According to the state's 1998 crime statistics, the latest available, there were 497 reported bias crimes - 358 of them in Boston, 13 in Brookline, eight in Cambridge, and one in Somerville. The state figure was up 7 percent from 1997.
Under Massachusetts law, penalties for assaults or vandalism motivated by hate or bias are more serious than those for similar crimes not motivated by hate, according the Middlesex District Attorney's office. For example, an assault motivated by hate that injures someone can carry a fine of $10,000 and a jail term of five years, whereas a ''regular'' assault can carry a $5,000 fine and a 21/2-year jail term.
But just as important as prosecuting hate crimes, officials say, is bringing to light the antagonism that causes the incidents.
''It's an indication that there's an undercurrent that we all, as a community, should know about,'' said Charles McDonald, a spokesman for the Executive Office of Public Safety.
Like other officers in Massachusetts, Brookline police Captain Peter Scott says local bias-motivated crime has been limited to vandalism and assault, often also involving racial or other offensive epithets.
Scott believes Brookline's diversity has rendered the community more tolerant of its differences, but also says it is still the duty of police officers to remain prepared for whatever might happen.
Bouras, the Governor's Task Force director, added that it is crucial to treat what seem to be minor incidents seriously. ''If left unchecked, the incidents always escalate'' inseverity, she said.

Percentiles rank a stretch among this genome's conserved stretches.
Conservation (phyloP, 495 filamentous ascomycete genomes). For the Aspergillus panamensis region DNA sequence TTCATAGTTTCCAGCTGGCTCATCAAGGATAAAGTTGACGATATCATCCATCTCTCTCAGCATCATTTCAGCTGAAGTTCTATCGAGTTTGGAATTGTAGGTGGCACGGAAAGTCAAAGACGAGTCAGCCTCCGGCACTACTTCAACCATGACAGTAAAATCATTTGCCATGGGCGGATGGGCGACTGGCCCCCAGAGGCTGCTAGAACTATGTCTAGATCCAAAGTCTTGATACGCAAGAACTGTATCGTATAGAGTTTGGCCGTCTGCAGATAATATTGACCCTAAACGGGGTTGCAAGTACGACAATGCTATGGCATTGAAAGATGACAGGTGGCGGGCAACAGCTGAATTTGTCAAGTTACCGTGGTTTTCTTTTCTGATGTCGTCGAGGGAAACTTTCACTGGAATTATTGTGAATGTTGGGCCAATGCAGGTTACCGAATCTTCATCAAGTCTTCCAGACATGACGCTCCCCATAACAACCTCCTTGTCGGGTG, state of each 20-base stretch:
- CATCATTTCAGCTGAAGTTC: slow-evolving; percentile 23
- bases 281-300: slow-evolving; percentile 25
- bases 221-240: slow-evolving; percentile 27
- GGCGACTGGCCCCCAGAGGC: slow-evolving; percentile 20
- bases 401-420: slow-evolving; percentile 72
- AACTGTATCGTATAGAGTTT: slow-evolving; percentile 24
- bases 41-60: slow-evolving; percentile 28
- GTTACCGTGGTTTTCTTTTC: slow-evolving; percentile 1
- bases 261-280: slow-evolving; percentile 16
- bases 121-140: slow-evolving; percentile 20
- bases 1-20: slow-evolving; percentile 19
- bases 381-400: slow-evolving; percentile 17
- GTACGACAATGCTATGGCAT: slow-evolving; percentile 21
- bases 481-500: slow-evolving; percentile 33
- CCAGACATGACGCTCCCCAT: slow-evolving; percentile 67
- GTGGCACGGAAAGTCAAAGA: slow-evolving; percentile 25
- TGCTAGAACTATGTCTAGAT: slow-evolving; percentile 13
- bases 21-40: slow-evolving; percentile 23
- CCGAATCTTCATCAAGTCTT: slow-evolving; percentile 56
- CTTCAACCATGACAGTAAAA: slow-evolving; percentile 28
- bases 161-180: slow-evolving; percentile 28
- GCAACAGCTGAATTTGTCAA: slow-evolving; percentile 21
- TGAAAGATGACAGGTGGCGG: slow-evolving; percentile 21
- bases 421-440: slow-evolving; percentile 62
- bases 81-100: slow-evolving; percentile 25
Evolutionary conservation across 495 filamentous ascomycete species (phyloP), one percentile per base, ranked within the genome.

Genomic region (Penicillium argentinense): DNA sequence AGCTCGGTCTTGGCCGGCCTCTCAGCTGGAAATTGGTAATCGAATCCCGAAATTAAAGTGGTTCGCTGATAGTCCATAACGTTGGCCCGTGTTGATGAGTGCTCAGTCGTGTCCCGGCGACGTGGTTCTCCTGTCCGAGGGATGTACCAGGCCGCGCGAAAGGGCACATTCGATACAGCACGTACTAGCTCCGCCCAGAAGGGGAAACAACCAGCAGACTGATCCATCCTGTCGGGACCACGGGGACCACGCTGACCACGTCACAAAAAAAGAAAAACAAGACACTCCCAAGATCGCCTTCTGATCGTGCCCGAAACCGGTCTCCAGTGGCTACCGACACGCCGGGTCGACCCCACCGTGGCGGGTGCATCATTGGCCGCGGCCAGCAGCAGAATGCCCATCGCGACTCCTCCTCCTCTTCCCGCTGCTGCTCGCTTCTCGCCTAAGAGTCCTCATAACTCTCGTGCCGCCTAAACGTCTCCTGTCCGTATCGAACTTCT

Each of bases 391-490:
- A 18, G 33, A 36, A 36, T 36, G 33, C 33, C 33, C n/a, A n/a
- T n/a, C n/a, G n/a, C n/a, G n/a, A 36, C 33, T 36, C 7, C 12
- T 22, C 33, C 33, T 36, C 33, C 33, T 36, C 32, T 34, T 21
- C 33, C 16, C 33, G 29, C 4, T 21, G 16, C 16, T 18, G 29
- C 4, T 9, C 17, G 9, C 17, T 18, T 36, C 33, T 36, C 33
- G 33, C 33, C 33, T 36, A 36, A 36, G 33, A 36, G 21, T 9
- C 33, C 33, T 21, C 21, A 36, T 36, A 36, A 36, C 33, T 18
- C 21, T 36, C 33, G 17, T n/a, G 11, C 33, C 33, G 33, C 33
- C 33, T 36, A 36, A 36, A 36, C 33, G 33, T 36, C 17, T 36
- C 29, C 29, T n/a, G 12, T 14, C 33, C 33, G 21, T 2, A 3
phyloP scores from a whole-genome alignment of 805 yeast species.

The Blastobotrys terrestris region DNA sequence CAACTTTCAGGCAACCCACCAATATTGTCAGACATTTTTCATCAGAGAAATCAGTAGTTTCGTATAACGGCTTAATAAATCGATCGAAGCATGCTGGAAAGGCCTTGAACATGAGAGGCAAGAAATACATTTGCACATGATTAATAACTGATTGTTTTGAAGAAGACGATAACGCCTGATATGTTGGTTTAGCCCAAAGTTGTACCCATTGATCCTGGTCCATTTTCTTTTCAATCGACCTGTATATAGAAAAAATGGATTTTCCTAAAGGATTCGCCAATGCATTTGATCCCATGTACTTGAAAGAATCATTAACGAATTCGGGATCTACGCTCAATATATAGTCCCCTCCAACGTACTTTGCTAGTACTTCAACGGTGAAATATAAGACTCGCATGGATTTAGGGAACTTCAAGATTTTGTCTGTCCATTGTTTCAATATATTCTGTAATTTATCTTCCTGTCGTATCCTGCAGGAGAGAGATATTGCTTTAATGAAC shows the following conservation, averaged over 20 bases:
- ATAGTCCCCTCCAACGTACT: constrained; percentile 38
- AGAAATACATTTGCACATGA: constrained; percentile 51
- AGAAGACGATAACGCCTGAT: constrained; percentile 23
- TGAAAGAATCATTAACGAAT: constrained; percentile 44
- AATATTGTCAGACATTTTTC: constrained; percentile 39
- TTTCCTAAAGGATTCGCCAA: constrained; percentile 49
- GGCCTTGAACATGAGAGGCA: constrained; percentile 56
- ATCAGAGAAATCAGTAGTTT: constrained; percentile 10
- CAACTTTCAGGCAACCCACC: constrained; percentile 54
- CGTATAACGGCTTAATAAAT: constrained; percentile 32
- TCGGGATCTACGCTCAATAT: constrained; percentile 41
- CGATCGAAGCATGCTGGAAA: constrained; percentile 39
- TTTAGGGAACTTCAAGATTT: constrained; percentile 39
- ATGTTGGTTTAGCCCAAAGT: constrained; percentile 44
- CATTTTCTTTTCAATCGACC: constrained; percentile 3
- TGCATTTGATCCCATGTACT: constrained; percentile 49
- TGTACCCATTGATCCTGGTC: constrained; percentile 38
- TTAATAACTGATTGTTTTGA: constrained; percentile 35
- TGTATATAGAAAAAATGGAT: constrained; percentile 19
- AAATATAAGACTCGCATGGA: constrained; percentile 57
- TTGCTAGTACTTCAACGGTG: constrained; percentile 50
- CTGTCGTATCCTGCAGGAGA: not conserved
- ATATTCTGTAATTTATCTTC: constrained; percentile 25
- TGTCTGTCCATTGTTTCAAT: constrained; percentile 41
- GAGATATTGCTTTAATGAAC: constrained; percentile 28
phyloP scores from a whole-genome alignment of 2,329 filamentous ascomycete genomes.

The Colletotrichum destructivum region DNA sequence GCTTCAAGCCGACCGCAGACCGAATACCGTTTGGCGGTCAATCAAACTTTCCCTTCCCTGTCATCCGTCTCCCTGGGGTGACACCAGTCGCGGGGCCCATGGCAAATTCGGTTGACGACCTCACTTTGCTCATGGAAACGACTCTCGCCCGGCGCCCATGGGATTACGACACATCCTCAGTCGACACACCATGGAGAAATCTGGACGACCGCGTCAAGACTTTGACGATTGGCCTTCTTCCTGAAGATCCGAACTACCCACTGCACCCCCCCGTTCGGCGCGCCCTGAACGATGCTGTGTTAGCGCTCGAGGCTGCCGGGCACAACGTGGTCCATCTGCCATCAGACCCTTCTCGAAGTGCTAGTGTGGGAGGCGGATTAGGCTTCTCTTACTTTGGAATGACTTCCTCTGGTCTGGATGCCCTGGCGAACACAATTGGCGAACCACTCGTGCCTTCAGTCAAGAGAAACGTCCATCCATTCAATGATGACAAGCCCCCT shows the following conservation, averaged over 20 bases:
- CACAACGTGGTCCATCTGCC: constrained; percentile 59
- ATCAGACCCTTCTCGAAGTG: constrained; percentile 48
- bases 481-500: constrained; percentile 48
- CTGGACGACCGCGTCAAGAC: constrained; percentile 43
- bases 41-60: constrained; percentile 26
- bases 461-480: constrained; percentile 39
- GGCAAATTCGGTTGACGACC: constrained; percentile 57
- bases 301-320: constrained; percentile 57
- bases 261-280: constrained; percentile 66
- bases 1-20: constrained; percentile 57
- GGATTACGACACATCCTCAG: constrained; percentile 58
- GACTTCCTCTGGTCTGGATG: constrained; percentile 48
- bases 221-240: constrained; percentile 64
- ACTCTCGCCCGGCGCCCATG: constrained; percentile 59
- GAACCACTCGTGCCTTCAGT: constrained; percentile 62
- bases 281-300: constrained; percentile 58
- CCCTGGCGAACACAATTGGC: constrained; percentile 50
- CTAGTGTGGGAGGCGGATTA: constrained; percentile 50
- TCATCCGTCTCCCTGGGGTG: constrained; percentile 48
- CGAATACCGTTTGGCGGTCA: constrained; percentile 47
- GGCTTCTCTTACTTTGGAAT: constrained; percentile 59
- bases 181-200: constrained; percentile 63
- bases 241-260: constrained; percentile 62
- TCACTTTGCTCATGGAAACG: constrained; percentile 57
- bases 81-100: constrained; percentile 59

Over the past 10 years, police departments across the state have been moving toward a model of community policing, which includes more beat foot patrols, and away from what Collins refers to as ''You call, we haul.''
That is especially important, Tarsy says, because of the destabilizing effects a hate crime can have on an entire group of people.
Police and other agencies across the state already carry cards put together by the state public safety office on strategies for various emergencies, McDonald said, like gas leaks, school violence,or plane crashes.
Somerville police carry similar cards reminding them of how best to assess and handle instances of domestic violence.
Somerville Police Sergeant Dan Cotter believes the hate crime card will help promote awareness among his officers. ''It's another tool,'' he said.
Boston police are also getting the hate crime cards on Thursday. But a spokeswoman last week said she could not comment because police officials are not scheduled to meet with the ADL until Tuesday.
In Cambridge, Pasquarello said there is nothing wrong with holding all police departments to the same standardsof investigation, although he noted that the cards will not significantly change how his department will handle hate crimes.
Considering that police will likely be the first people a victim contacts, Pasquarello said it is important to ensure that all officers respond in a professional manner. ''We want people to feel comfortable to call us,'' he said.
A more unified police response to such incidents will likely show the public that intolerance exists in their communities. ''A lot of people believe it doesn't happen, but it does,'' he said.